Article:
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BlogTalkRadio: Anyone Can Be a Live Radio DJ

Last week we profiled an online video startup, Operator11, that lets users host their own live, streaming video shows. In the comments on that post, a number of readers wondered if there was a similar service for audio. Shortly after the post ran, we were contacted by the CEO of BlogTalkRadio, a startup founded a year ago to provide live, call-in Internet radio hosting services to users for free.

On Tuesday, I chatted with CEO Alan Levy about how the company has fared over its first year and where it’s heading in the future.

BlogTalkRadio lets anyone host a live radio show with call-in capabilities and up to 2 hours of talk time for free (though shows are scheduled for 15, 30, or 60 minutes). Hosts are assigned two land line phone numbers: One that they call to actually record the show (this can also be done via VoIP, but Levy told me most most people prefer phone) and another that listeners or guests use to call in to the show. Hosts have a control panel that allows them to put callers on air, mute or hang up on them.

From an end user perspective, the technology is pretty simple. Hosts can schedule their shows up to one month in advance and listeners tune in live from the BlogTalkRadio site, from a widget embedded anywhere the host wants, or download the archived show later from either the show’s profile page or via iTunes. Listeners, guests, or co-hosts can use a regular land line phone to call into the show, and up to 15 callers can be in the queue at once (with 5 on air simultaneously — making a Howard Stern-style team show very possible). Shows can have unlimited listeners (in fact, I was told thousands tuned in to hear Oscar-winner Jennifer Hudson earlier this year).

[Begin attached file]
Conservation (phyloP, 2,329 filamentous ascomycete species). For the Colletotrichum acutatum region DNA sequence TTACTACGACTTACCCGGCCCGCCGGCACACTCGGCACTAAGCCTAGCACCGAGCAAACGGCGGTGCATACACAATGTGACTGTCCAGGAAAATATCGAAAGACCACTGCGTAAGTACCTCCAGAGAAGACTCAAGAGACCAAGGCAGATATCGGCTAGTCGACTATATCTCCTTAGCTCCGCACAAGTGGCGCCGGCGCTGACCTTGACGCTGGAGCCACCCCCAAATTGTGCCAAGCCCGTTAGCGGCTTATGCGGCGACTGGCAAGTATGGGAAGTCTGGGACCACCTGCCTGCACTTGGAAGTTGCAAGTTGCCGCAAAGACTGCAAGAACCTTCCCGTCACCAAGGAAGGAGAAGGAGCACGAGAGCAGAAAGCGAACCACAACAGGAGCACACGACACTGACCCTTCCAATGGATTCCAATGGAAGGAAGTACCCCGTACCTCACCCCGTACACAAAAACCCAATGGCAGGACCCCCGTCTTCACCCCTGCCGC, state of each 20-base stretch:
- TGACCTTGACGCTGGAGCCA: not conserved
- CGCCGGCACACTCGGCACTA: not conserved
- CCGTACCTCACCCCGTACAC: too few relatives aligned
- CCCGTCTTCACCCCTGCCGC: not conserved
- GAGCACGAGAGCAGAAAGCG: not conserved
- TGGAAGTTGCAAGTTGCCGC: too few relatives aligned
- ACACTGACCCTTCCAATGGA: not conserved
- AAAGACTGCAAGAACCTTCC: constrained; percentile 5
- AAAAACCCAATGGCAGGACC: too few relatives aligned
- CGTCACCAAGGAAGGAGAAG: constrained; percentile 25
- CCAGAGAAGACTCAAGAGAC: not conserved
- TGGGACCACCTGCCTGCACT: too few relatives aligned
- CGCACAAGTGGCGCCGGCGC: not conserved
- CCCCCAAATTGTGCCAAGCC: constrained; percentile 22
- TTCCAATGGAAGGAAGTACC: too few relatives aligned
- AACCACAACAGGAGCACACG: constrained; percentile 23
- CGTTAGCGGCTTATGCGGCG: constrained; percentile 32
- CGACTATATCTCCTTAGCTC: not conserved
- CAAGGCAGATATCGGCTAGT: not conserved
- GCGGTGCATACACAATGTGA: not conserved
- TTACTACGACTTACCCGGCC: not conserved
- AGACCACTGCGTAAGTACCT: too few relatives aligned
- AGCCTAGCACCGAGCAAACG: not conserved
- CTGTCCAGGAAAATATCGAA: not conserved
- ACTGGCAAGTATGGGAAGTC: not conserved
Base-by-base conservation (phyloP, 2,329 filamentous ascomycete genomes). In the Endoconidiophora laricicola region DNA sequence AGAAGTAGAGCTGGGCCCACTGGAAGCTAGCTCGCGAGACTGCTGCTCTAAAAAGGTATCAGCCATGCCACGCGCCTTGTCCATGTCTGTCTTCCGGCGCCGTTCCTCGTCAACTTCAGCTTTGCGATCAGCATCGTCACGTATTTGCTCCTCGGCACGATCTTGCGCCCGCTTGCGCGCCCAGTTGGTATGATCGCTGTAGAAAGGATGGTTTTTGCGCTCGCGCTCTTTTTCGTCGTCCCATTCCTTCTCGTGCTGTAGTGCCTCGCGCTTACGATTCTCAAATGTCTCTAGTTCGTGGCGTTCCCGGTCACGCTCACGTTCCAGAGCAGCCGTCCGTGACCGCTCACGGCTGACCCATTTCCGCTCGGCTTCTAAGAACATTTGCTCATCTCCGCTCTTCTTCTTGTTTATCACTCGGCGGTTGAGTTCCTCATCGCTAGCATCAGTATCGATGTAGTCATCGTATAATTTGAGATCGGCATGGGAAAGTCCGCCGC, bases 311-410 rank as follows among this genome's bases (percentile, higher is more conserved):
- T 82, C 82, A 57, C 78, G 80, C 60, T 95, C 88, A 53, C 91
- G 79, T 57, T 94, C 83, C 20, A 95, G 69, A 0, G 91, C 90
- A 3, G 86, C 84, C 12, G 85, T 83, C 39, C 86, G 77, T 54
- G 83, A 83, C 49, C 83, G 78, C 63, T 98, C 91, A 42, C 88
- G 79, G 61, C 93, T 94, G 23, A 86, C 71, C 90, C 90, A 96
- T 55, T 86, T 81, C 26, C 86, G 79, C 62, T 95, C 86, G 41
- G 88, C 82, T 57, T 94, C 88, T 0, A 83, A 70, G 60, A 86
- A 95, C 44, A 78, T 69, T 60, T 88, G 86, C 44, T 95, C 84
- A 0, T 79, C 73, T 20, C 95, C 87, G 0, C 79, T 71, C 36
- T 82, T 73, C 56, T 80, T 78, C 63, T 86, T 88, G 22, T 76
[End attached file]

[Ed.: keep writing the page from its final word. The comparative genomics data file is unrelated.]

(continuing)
In its first year, BlogTalkRadio has streamed more than 17,000 broadcasts from greater than 7,000 hosts. They now average 170-200 shows per day, with 20 on air at once at the busiest time of the day. The service hosts shows on just about everything you can think of, with the politics and entertainment categories being the most popular. Levy thinks BlogTalkRadio is important because it gives anyone a voice. “It’s not one Rush Limbaugh, it’s thousands of people out there who have a platform,” he told me.

Earlier this year BlogTalkRadio helped make headlines when a campaign launched in part on a show hosted on the website prompted fans irate over the cancellation of CBS television show “Jericho” to send 40,000 pounds of nuts to CBS. The effort paid off, and the TV network has decided to bring the show back for another season.

Right now, BlogTalkRadio is focused on their free service, but in the future the company has plans to offer a premium upgrade that would allow a dial-out service and a way to screen callers before putting them on air. Further, Levy has plans to build a social network around the BlogTalkRadio content. Users will be able to interact with hosts and with one another via profiles, chat, and messages.

Those familiar with the ecosystem of Twitter tools may have already come across BlogTalkRadio in another form: they power the backend for the call-in service of Dave Winer’s TwitterGram app.

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